A number of other nurses serve in state legislatures, the U.S. Congress, state and federal executive branch positions, and national and state commissions and committees. Nurse leaders also can bring nursing perspective and expertise to private organizations. For example, Microsoft employs a CNO, and AARP has been served by several nurse CEOs. Nurses can facilitate and convene multisector partnerships, leading efforts to disseminate and implement interventions aimed at improving population health, and can engage communities and partners through local, regional, and national networks. Just as nurses serve as board members within health care, they can also serve on boards for programs or organizations that are outside of health care but have impact on health. The Nurses on Boards Coalition works to create opportunities for nurses to participate in a wide range of boards outside of health care, from boards of local schools or places of worship to those of Fortune 500 companies and large international corporations (Harper and Benson, 2019). In the next 10 years, nurse leaders in these types of positions can become drivers for change within their communities by advocating for social change and health equity, and bringing nursing’s perspective to organizational and public policy-making discussions.
LEADERSHIP COMPETENCIES FOR ADVANCING HEALTH EQUITY
While nurses’ specific leadership roles vary depending on the focus of their work, the setting in which they work, and the people whom they lead, there are certain skills and competencies on which all nurse leaders need to draw as they work to advance health equity by creating a vision and culture of equity, putting the necessary structures and supports in place, and working both within and across boundaries to achieve the vision of health for all. The committee identified eight skills and competencies that are essential for nurse leadership in nearly every setting, which are described in turn below:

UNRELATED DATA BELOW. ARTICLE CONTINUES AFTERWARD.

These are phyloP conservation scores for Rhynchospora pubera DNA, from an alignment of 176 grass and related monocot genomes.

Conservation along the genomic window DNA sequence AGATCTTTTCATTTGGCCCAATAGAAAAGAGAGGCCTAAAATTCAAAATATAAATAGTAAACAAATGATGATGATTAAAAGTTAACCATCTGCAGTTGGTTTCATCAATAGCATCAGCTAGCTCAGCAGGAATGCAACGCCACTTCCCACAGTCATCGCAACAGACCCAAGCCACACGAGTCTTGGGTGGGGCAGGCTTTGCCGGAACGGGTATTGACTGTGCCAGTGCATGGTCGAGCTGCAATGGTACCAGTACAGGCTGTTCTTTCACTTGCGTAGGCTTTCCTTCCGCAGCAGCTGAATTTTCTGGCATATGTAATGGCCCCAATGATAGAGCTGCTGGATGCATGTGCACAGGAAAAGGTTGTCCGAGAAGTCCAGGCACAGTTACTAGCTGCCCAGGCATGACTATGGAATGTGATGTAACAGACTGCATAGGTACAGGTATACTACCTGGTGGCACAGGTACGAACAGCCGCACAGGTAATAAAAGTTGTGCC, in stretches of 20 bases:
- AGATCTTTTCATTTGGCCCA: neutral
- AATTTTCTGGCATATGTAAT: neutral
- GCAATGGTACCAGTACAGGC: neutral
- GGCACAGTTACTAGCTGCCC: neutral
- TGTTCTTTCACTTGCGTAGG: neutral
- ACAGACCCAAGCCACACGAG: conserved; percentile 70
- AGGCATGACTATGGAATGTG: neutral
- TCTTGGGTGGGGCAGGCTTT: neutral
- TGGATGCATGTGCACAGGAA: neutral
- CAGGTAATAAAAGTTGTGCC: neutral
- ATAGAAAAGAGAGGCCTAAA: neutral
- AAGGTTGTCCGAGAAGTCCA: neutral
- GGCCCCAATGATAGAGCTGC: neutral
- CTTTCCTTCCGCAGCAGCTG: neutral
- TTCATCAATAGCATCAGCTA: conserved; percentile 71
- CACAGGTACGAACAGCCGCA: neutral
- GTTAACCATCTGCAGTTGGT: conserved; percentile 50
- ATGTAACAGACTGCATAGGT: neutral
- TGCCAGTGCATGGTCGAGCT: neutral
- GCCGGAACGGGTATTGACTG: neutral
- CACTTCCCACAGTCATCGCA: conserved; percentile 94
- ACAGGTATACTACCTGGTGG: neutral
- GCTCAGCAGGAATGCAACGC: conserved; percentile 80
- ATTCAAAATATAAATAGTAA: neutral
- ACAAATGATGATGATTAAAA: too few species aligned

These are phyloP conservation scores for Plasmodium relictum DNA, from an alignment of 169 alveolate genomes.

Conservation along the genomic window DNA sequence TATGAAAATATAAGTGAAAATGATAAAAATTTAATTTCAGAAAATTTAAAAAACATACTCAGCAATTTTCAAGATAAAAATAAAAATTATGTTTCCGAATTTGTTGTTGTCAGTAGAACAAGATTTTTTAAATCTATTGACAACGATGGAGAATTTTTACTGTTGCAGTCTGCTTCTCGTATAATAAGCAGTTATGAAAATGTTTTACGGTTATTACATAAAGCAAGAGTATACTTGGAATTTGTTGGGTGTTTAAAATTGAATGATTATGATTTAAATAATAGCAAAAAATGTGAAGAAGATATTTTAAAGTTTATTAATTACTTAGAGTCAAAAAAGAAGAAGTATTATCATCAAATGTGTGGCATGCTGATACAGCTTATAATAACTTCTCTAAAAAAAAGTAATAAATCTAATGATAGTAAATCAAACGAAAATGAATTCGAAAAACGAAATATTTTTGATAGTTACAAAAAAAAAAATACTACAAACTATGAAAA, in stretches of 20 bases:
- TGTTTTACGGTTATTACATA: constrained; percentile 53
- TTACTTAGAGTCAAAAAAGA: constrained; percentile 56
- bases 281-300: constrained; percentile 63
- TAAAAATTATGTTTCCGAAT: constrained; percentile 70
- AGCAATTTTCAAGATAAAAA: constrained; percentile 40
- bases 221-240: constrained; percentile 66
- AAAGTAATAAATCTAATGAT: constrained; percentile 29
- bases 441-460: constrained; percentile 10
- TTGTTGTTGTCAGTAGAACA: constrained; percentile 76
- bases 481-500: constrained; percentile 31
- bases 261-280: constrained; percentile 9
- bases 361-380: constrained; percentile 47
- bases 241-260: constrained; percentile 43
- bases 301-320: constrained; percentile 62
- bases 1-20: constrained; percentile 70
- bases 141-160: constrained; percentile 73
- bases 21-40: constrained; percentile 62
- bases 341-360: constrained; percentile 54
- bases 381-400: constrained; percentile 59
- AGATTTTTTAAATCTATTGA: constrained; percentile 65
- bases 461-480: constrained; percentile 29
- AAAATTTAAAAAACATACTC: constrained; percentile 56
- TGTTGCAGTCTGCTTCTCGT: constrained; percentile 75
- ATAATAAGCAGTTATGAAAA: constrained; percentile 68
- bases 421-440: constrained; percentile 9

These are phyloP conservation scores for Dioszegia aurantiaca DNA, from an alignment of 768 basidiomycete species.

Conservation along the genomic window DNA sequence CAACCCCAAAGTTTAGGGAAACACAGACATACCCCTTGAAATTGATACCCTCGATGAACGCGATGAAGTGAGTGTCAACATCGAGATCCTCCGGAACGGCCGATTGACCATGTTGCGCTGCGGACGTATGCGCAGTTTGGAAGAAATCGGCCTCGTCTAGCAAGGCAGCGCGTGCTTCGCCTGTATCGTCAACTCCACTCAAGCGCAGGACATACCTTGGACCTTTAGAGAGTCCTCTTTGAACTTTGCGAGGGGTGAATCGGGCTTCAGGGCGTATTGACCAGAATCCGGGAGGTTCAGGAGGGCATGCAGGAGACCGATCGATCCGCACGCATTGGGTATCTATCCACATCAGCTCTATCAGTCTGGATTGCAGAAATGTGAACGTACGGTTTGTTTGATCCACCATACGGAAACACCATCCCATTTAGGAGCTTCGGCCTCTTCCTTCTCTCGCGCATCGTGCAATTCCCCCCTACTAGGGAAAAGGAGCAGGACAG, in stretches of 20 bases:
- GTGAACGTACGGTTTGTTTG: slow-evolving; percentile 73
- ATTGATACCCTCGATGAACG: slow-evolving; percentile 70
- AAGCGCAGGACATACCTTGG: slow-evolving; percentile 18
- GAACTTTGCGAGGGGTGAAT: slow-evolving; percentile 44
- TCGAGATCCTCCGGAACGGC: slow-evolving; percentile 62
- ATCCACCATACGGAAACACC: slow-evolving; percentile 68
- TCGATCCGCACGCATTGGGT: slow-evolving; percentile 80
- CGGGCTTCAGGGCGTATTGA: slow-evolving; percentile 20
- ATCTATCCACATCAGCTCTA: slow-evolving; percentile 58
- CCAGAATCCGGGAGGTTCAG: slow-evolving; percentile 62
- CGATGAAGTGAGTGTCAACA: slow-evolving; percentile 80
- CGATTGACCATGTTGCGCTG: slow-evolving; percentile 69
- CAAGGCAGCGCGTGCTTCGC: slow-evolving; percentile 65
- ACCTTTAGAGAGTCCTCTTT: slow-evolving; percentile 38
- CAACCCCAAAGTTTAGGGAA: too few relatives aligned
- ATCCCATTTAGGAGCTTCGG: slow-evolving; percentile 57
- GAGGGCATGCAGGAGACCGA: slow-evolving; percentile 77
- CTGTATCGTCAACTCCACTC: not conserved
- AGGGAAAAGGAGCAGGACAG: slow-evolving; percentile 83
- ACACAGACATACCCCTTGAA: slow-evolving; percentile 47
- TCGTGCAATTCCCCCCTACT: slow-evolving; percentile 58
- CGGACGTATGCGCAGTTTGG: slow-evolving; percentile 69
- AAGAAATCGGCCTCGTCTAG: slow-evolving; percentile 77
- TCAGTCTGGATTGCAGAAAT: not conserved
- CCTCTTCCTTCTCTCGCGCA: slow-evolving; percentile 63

- visioning for health equity,
- leading multisector partnerships,
- leading change,
- innovating and improving,
- teaming across boundaries,
1 The full committee hearing is available at https://edlabor.house.gov/hearings/inequities-exposed-how-covid-19-widened-racial-inequities-in-education-health-and-the-workforce- (accessed April 8, 2021).
- creating a culture of equity,
- creating systems and structures for equity, and
- mentoring and sponsoring.
Visioning for Health Equity
In all types of work, a leader is responsible for articulating a vision, setting direction and goals, and developing clear expectations for individuals and teams. Nurse leaders are no exception, whether the vision they create is for providing quality patient care in a clinic, meeting the needs of a community, setting the direction and goals for an organization or company, or redesigning the nation’s health care system. In the context of this report, nurse leaders at all levels and in all settings can work collectively with others to develop and communicate a clear and compelling vision for a future state of greater health equity. The creation of a vision for greater health equity can be squarely rooted in existing data demonstrating profound differences in care quality and health outcomes among people of color compared with their White counterparts (Betancourt et al., 2017).
The most effective visions are a shared product (Boyatzis et al., 2015). Nurse leaders can articulate ideas for a vision, and develop a shared vision by working collaboratively with others. Fully understanding the needs, hopes, and aspirations of a community or population is critical to achieving an effective shared vision (Kouzes and Posner, 2009). To this end, nurse leaders can engage in dialogue with community members, whether that community consists of patients in a clinical setting; a subpopulation such as juveniles in the justice system; or residents of a neighborhood, city, or state. Regardless of the specific target community, this engagement requires a nurse leader to apply such skills as listening, acknowledging, and collaborating in order to create trusted relationships that are needed to build community-centric, community-informed solutions to complex health and social needs. Additionally, data collection and analysis to identify, assess, and prioritize opportunities for advancing health equity is essential (Wesson et al., 2019).